Sunday, October 9, 2011

#73: Stuntman: My Car-Crashing, Plane Jumping, Bone-Breaking, Death-Defying Hollywood Life by Hal Needham

New York: Little, Brown and Co. 2011: 307 pages

I looked at this book several times before I picked it up. I thought "Hal Needham is one of the best stuntmen in the history of film. But, he did direct Hooper." He also gave us Smokey and the Bandit I and II, Stroker Ace and The Cannonball Run. Under no circumstances did I anticipate a good book, well written and interesting. I thought it would be filled with crashes and stories about Burt Reynolds.

I was right except the stories were all about Mr. Needham and name dropping. Burt Reynolds, Kirk Douglass, Arnold Shcwarzenegger...even Have Gun, Will Travel makes an appearance. This has got to be the single most boring book about a man who has broken 56 bones that has ever been written. Here is a sample:

"He sounded like Burt Reynolds and looked like Burt Reynolds, but why was he talking to us (the women wondered)...Burt was always ready to help a couple of buddies in need." (201) or "I scratched him (the horse Alamo) affectionately under the chin. Arlene walked over and said if I treated her that well, maybe we'd have a better relationship." (131)

No crummy hotel in the country was safe from Hal Needham in the 1970s as long as Burt Reynolds was around. Needham's first marriage is summed up in about 3 pages, wherein he manages to say that "Hollywood types don't like cowboys". Probably because the fuckin' cowboy is chasing tail as Burt Reynold's wingman. When this magic association began to wear off (around the time Evening Shade became popular) Needham was owning a stock car team, which he calls "the second most popular in to The King, Richard Petty." Before the advent of ESPN and TNT, this was somewhat akin to saying you were the second most popular football team in Alabama. Personally, I thought Harry Gant was one hell of a driver, but I liked Dale Earnhardt's Wrangler machine more.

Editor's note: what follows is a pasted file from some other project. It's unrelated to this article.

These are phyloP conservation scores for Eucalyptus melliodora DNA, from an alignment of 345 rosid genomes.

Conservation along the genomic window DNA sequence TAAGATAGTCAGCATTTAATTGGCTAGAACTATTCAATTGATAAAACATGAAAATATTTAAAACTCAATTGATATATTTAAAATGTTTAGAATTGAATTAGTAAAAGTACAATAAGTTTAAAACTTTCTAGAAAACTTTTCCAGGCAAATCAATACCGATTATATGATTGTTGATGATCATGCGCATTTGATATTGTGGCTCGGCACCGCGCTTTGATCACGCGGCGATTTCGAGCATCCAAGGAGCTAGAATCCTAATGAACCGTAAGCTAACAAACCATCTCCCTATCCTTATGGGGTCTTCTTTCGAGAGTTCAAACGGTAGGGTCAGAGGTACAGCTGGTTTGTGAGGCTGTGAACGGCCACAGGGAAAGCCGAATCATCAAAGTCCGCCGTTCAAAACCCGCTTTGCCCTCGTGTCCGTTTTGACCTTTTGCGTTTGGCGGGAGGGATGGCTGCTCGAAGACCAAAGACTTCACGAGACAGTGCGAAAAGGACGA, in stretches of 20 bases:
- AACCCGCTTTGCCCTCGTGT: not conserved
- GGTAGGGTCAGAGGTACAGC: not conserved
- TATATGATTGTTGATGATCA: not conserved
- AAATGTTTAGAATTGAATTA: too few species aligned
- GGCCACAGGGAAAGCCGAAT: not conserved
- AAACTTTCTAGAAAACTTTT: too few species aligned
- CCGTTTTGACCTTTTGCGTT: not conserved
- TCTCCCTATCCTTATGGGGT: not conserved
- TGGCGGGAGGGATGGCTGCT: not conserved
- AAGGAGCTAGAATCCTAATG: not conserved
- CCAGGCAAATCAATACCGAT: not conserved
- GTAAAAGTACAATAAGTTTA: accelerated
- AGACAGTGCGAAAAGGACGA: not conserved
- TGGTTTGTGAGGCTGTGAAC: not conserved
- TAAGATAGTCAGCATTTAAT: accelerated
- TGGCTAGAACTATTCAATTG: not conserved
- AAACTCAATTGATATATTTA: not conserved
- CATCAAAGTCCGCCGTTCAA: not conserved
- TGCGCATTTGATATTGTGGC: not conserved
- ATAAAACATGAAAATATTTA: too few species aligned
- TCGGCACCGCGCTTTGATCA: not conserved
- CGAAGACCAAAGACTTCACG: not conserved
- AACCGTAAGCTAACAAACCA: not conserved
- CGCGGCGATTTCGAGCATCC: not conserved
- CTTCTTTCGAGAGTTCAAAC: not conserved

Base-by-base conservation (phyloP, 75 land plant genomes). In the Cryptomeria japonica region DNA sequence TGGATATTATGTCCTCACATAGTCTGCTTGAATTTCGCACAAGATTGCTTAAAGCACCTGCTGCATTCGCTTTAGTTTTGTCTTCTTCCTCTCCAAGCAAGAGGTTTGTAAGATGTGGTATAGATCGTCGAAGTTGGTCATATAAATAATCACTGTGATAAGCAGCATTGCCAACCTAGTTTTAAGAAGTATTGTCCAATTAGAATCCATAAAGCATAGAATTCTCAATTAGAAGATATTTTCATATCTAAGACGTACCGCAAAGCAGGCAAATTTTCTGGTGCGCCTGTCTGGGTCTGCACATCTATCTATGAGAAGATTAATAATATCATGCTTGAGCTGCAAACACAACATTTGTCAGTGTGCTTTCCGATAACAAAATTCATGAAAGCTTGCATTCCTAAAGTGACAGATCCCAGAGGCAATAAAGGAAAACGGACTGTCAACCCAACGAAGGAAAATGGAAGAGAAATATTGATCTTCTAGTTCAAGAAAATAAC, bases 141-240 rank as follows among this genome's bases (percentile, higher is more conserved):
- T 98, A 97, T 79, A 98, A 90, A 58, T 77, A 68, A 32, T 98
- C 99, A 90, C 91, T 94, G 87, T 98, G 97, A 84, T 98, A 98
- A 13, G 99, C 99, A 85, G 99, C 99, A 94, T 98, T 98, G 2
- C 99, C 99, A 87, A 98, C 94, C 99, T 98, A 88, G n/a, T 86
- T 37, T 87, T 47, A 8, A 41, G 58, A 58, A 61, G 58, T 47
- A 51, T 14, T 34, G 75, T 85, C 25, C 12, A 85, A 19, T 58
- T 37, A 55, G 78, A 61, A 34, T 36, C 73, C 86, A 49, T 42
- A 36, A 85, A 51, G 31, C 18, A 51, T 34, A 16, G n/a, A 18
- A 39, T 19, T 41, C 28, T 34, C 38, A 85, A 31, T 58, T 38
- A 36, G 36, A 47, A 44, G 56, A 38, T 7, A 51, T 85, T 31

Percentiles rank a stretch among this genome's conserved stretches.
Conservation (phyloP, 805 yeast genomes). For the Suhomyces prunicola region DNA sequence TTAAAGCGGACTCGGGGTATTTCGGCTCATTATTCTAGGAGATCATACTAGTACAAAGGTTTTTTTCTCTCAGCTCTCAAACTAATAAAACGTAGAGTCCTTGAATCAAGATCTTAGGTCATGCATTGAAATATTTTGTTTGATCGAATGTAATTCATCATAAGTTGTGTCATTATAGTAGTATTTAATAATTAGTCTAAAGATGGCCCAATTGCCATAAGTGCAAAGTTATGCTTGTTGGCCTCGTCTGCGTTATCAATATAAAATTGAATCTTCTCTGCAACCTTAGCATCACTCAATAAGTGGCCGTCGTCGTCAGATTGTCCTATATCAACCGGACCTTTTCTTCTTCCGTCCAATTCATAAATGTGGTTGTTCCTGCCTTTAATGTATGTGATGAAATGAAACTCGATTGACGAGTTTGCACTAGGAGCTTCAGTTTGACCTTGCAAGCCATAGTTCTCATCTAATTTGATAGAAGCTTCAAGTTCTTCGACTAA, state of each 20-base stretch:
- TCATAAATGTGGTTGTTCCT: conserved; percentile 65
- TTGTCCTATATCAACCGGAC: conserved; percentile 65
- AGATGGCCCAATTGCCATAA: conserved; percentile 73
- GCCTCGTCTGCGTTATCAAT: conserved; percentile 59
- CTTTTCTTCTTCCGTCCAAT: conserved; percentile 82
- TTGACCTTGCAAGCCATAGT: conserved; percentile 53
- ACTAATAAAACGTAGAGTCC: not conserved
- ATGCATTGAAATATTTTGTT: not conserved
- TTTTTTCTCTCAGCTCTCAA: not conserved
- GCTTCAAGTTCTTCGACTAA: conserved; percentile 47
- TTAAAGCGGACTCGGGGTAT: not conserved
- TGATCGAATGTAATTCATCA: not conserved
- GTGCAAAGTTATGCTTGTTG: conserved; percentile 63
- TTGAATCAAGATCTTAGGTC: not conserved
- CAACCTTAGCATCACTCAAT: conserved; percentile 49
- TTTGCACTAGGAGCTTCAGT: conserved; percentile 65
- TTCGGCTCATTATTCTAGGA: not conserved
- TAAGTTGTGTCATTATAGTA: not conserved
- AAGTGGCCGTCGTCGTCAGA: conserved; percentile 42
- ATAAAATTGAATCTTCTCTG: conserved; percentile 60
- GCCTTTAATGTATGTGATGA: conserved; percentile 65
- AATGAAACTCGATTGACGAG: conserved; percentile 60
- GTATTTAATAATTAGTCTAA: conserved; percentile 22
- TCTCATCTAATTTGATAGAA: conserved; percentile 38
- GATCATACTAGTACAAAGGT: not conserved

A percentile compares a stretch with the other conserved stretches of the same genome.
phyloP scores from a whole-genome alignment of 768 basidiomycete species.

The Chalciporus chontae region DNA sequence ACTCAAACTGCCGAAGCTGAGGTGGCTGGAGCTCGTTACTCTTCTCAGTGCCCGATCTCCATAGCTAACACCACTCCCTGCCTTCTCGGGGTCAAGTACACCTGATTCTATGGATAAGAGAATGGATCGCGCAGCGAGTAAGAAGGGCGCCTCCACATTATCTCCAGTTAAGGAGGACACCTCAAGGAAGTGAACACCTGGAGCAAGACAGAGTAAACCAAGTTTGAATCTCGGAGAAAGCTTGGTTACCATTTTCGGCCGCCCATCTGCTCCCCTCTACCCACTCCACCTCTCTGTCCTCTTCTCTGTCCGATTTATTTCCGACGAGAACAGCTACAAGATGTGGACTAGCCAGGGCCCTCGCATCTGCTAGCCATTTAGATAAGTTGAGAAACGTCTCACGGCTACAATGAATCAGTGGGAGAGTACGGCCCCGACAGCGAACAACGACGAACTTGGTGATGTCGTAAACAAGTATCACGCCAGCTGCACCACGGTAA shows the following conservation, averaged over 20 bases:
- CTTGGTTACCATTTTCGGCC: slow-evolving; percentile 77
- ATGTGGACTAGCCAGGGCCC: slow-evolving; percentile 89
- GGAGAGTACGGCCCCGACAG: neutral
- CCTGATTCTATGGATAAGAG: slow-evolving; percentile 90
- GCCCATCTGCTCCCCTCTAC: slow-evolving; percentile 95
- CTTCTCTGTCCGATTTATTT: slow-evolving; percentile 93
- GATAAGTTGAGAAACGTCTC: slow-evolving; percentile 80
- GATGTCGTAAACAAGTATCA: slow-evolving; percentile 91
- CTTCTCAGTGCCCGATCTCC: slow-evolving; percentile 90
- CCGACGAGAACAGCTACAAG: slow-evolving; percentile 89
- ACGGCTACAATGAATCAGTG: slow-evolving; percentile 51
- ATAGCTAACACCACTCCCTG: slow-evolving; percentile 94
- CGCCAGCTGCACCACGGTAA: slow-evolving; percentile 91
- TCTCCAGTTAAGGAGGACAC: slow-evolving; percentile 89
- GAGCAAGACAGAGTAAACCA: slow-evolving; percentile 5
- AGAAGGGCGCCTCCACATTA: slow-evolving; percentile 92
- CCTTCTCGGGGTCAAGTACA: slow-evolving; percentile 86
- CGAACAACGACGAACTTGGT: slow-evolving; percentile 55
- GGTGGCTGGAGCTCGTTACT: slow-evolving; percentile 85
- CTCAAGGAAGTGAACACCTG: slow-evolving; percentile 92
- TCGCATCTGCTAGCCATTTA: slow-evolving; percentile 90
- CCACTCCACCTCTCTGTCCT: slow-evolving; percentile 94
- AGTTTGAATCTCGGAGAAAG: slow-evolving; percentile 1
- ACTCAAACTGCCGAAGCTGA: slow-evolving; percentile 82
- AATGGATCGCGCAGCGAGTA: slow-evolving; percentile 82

Even the description of the stunts in his films are devoid of any sort of emotion. I suppose that is good, as a lesser man (me) would have been scared shitless to fall backwards off a 45 foot cliff. Believe it or not, even Smokey and the Bandit is based on a real event, namely "a maid stealing Coors beer out of my fridge in Miami." What got Needham the money to do these films was one man, Burt Reynolds. Needham would probably never have become a director without him, and Needham seems a little wary of this. Reynolds had to be talked into doing the Cannonball Run because he did not want to do another fast car picture. I mean, who the fuck is going to give you money to do a movie about a fucked up race across the U.S.? Even if Needham is the man who tried to bring Jackie Chan to an American audience, that film is not made without Reynolds.

By that time, Farrah Fawcett had left Charlie's Angels and would not make a post-Run film for more than three years; Roger Moore had three unremarkable Bond films left in the tank. The Rat Pack leftovers were reduced to doing shtick. Needham acts as if this was a "cavalcade of stars" when in fact it was a group of people whose careers were in decline. This book would have been much better if it stuck to the stunts and the technical details and dangers of making films. In some ways, Needham seems least comfortable in writing about these things. We actually hear more in Needham's autobiography about who Burt Reynolds was dating. That's sad. Needham is due a lot of respect for his tireless work on behalf of stuntmen and women in Hollywood; give him that but don't bother with this book.

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